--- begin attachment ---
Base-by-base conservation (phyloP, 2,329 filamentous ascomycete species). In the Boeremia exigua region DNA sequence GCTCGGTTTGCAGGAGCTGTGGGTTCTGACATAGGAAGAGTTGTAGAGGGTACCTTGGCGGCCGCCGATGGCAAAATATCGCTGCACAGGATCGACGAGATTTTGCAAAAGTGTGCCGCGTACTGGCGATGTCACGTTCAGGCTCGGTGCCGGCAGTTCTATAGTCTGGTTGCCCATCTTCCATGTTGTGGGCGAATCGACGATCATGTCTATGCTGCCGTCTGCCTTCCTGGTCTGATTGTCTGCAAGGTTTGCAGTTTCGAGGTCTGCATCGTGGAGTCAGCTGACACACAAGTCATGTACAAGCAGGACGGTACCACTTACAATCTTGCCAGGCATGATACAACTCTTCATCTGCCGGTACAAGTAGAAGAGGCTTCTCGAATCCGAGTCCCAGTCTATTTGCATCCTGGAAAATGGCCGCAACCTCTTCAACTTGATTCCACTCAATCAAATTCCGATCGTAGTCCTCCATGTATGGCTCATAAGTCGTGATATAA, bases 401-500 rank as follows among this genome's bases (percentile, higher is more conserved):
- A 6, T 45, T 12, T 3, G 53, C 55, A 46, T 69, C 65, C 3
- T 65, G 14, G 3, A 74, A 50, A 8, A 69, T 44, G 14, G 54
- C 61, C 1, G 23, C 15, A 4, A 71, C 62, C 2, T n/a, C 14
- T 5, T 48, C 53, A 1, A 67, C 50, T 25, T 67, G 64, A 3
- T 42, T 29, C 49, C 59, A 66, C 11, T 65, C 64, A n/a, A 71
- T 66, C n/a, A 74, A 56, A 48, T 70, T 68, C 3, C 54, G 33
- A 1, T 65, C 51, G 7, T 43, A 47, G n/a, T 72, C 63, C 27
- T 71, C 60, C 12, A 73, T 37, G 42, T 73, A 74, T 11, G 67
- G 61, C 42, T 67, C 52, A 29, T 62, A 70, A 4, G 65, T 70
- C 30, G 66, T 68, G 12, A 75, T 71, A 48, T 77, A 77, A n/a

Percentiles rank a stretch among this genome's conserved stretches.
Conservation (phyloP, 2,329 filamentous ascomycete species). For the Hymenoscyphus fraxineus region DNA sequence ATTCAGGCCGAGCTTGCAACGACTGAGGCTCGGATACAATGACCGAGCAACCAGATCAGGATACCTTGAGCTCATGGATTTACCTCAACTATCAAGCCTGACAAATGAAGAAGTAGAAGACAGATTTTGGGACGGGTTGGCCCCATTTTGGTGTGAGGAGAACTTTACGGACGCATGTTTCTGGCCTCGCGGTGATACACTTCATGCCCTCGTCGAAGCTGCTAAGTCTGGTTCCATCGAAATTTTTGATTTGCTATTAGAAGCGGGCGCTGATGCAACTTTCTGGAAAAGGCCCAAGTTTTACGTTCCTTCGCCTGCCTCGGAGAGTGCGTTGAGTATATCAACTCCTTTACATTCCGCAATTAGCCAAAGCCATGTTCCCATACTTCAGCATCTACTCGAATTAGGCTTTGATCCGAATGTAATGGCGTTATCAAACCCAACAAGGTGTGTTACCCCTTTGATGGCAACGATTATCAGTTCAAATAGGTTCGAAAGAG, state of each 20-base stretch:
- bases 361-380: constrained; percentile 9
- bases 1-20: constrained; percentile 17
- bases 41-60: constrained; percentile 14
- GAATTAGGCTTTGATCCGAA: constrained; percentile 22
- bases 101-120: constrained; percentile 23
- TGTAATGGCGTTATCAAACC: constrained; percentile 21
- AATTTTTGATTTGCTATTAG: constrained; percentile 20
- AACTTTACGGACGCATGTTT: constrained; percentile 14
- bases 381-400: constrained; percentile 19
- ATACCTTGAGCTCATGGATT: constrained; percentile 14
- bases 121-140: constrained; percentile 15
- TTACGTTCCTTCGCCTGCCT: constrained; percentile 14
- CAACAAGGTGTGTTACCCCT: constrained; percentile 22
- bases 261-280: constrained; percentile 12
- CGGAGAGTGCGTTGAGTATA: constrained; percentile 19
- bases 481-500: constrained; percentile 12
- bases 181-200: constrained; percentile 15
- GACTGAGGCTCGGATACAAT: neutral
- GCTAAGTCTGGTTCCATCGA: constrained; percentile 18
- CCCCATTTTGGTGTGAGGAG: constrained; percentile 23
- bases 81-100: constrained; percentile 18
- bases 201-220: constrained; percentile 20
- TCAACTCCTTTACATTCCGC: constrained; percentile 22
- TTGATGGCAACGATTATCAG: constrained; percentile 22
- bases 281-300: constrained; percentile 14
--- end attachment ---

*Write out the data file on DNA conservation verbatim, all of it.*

Base-by-base conservation (phyloP, 2,329 filamentous ascomycete species). In the Boeremia exigua region DNA sequence GCTCGGTTTGCAGGAGCTGTGGGTTCTGACATAGGAAGAGTTGTAGAGGGTACCTTGGCGGCCGCCGATGGCAAAATATCGCTGCACAGGATCGACGAGATTTTGCAAAAGTGTGCCGCGTACTGGCGATGTCACGTTCAGGCTCGGTGCCGGCAGTTCTATAGTCTGGTTGCCCATCTTCCATGTTGTGGGCGAATCGACGATCATGTCTATGCTGCCGTCTGCCTTCCTGGTCTGATTGTCTGCAAGGTTTGCAGTTTCGAGGTCTGCATCGTGGAGTCAGCTGACACACAAGTCATGTACAAGCAGGACGGTACCACTTACAATCTTGCCAGGCATGATACAACTCTTCATCTGCCGGTACAAGTAGAAGAGGCTTCTCGAATCCGAGTCCCAGTCTATTTGCATCCTGGAAAATGGCCGCAACCTCTTCAACTTGATTCCACTCAATCAAATTCCGATCGTAGTCCTCCATGTATGGCTCATAAGTCGTGATATAA, bases 401-500 rank as follows among this genome's bases (percentile, higher is more conserved):
- A 6, T 45, T 12, T 3, G 53, C 55, A 46, T 69, C 65, C 3
- T 65, G 14, G 3, A 74, A 50, A 8, A 69, T 44, G 14, G 54
- C 61, C 1, G 23, C 15, A 4, A 71, C 62, C 2, T n/a, C 14
- T 5, T 48, C 53, A 1, A 67, C 50, T 25, T 67, G 64, A 3
- T 42, T 29, C 49, C 59, A 66, C 11, T 65, C 64, A n/a, A 71
- T 66, C n/a, A 74, A 56, A 48, T 70, T 68, C 3, C 54, G 33
- A 1, T 65, C 51, G 7, T 43, A 47, G n/a, T 72, C 63, C 27
- T 71, C 60, C 12, A 73, T 37, G 42, T 73, A 74, T 11, G 67
- G 61, C 42, T 67, C 52, A 29, T 62, A 70, A 4, G 65, T 70
- C 30, G 66, T 68, G 12, A 75, T 71, A 48, T 77, A 77, A n/a

Percentiles rank a stretch among this genome's conserved stretches.
Conservation (phyloP, 2,329 filamentous ascomycete species). For the Hymenoscyphus fraxineus region DNA sequence ATTCAGGCCGAGCTTGCAACGACTGAGGCTCGGATACAATGACCGAGCAACCAGATCAGGATACCTTGAGCTCATGGATTTACCTCAACTATCAAGCCTGACAAATGAAGAAGTAGAAGACAGATTTTGGGACGGGTTGGCCCCATTTTGGTGTGAGGAGAACTTTACGGACGCATGTTTCTGGCCTCGCGGTGATACACTTCATGCCCTCGTCGAAGCTGCTAAGTCTGGTTCCATCGAAATTTTTGATTTGCTATTAGAAGCGGGCGCTGATGCAACTTTCTGGAAAAGGCCCAAGTTTTACGTTCCTTCGCCTGCCTCGGAGAGTGCGTTGAGTATATCAACTCCTTTACATTCCGCAATTAGCCAAAGCCATGTTCCCATACTTCAGCATCTACTCGAATTAGGCTTTGATCCGAATGTAATGGCGTTATCAAACCCAACAAGGTGTGTTACCCCTTTGATGGCAACGATTATCAGTTCAAATAGGTTCGAAAGAG, state of each 20-base stretch:
- bases 361-380: constrained; percentile 9
- bases 1-20: constrained; percentile 17
- bases 41-60: constrained; percentile 14
- GAATTAGGCTTTGATCCGAA: constrained; percentile 22
- bases 101-120: constrained; percentile 23
- TGTAATGGCGTTATCAAACC: constrained; percentile 21
- AATTTTTGATTTGCTATTAG: constrained; percentile 20
- AACTTTACGGACGCATGTTT: constrained; percentile 14
- bases 381-400: constrained; percentile 19
- ATACCTTGAGCTCATGGATT: constrained; percentile 14
- bases 121-140: constrained; percentile 15
- TTACGTTCCTTCGCCTGCCT: constrained; percentile 14
- CAACAAGGTGTGTTACCCCT: constrained; percentile 22
- bases 261-280: constrained; percentile 12
- CGGAGAGTGCGTTGAGTATA: constrained; percentile 19
- bases 481-500: constrained; percentile 12
- bases 181-200: constrained; percentile 15
- GACTGAGGCTCGGATACAAT: neutral
- GCTAAGTCTGGTTCCATCGA: constrained; percentile 18
- CCCCATTTTGGTGTGAGGAG: constrained; percentile 23
- bases 81-100: constrained; percentile 18
- bases 201-220: constrained; percentile 20
- TCAACTCCTTTACATTCCGC: constrained; percentile 22
- TTGATGGCAACGATTATCAG: constrained; percentile 22
- bases 281-300: constrained; percentile 14